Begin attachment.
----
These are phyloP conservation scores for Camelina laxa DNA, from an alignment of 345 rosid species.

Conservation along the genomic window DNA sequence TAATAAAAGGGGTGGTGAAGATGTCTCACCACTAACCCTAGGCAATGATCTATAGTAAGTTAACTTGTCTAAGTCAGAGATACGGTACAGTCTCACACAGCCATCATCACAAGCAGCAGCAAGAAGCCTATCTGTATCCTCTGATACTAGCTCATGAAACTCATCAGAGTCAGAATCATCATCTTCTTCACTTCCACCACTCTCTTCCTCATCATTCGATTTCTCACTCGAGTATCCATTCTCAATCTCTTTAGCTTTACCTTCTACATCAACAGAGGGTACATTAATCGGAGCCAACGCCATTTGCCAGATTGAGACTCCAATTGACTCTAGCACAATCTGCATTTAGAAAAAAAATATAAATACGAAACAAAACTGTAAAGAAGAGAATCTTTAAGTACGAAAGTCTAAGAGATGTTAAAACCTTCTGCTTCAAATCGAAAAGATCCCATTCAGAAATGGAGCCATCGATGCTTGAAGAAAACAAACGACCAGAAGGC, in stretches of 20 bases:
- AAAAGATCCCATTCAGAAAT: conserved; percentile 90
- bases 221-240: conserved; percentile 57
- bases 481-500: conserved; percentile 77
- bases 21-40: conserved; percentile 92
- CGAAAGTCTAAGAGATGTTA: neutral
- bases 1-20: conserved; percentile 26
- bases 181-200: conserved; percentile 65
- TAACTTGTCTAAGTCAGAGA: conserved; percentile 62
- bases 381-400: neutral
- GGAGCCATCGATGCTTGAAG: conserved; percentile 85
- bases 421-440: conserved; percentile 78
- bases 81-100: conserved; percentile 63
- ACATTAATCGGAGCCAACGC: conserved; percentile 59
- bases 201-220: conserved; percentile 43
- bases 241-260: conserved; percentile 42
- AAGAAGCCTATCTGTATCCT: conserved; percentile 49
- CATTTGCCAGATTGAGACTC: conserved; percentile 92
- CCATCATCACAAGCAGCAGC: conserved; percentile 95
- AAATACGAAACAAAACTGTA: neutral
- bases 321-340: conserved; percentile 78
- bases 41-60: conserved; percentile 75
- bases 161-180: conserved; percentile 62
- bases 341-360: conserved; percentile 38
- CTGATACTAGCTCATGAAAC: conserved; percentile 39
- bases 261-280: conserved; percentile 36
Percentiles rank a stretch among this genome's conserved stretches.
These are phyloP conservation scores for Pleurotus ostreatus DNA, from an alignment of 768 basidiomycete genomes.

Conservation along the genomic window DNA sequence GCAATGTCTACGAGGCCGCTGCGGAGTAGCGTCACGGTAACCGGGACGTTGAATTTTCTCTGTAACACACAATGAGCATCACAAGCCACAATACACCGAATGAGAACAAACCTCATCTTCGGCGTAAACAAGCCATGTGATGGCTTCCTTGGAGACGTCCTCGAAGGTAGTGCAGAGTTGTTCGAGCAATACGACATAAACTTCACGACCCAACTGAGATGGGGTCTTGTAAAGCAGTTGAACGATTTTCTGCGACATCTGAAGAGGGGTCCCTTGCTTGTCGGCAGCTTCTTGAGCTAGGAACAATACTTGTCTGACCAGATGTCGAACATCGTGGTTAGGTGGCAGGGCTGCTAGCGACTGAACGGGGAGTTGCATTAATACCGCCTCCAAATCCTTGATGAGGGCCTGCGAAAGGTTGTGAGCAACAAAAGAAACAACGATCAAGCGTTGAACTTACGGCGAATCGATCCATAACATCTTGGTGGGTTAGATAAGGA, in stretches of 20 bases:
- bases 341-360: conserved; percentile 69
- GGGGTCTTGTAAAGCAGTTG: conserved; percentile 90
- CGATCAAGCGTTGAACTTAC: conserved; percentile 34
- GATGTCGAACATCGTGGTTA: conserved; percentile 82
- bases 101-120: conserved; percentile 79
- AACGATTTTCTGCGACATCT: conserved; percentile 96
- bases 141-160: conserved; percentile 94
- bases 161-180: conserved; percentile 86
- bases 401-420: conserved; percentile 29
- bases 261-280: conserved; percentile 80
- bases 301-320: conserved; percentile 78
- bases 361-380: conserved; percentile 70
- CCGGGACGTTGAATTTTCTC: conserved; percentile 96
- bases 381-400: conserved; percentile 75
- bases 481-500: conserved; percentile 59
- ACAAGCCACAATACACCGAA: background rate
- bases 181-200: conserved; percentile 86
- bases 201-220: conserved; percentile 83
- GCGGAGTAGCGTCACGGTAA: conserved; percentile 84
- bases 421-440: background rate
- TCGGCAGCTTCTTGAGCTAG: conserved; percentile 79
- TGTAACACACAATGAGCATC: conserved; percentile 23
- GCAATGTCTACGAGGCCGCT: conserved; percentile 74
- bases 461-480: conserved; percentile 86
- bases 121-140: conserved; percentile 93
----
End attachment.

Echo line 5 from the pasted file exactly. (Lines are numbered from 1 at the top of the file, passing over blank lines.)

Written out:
- bases 481-500: conserved; percentile 77